The newly built San Francisco post office…
…still standing after the earthquake of 1906.
For a time, the city’s post office carried out its duties…
… in tents, such as this one in Golden Gate Park…
…and this one at the refugee camp in Hamilton Square.
The Bootle post office at the corner of Oriel and Balliol Roads, designed by architect William Thomas Oldrieve, built in 1905, the horse poop in the street probably fresh that day.
A wonderful old post office in Webster City, Iowa, which miraculously survives there as “the old post office,” although presently sporting a shiny aluminum front door that seems horribly out of place on this classic building.
A pleasant post office in Athol, Massachusetts, with lovely arched windows, light posts and roof details, which has been replaced today by a brick box.
The wonderfully shaped post office in Waterloo, Quebec, a town founded by an English Loyalist who moved to Canada shortly after the American Revolution.
Not a great view of the Thiensville, Wisconsin, post office, but the card does give you a wonderful sense of place and time.
Opened in 1879, the Starkville, Colorado, post office was burnt to the ground, along with a neighboring YMCA and a supply store, in 1927. The arsonists were said to be coal miners, members of the IWW, striking for better conditions. In 1910, the Starkville mine was the scene of a coal dust explosion that left 59 miners entombed more than a mile underground. In the 1920s, miners across Colorado sought to unionize; mine owners made every effort to sabotage the effort, and violent acts were committed on both sides of the conflict.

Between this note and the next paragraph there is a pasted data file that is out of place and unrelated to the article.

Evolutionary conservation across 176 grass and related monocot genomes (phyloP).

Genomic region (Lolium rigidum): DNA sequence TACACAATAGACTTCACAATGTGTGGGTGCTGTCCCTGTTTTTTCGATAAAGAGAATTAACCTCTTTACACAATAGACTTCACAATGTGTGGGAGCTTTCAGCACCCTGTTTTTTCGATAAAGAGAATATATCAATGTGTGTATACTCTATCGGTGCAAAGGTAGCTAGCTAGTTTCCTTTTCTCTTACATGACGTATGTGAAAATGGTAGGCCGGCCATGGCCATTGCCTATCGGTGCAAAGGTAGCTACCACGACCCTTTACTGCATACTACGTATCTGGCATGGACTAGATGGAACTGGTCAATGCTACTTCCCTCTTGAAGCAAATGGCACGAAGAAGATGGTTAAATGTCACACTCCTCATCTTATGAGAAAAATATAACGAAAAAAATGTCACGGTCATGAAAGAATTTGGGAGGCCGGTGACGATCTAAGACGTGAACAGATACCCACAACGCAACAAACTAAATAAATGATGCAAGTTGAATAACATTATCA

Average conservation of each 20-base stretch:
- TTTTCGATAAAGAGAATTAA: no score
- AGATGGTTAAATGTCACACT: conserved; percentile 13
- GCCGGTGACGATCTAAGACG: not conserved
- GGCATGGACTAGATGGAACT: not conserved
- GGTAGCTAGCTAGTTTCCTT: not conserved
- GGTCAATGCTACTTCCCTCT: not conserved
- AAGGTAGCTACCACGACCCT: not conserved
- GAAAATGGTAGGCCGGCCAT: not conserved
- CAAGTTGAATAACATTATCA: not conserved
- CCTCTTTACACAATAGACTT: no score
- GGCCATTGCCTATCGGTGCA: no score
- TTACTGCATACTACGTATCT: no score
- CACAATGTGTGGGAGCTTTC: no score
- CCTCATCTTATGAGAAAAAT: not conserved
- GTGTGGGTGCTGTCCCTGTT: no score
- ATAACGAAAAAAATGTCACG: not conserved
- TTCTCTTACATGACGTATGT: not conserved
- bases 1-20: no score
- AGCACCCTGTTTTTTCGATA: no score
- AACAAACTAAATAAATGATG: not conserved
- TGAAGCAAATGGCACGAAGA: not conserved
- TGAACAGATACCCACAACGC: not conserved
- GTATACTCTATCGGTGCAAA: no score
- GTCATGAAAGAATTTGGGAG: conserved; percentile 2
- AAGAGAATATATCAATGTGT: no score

This one has special significance for me as it’s in the lyrics of the Little Feat song, “Willin'”:
“I’ve been from Tucson to Tucumcari,
Tehachapi to Tonopah,
Driven every kind of rig that’s ever been made,
Driven the back roads so I wouldn’t get weighed,
And if you give me weed, whites, and wine,
And you show me a sign,
I’ll be willin’, to be movin’.”
And while I’m at it, I might as well include the Tucson, Arizona, post office:
Post office for the Carson Indian Agency, three miles outside Carson City, Nevada, built by students from the Stewart Indian School, taught by Hopi stone masons.
Here’s a forlorn post office, West Toledo, Ohio, in 1914, but it’s trying, with a Greek Revival facade and its name in stone over the door.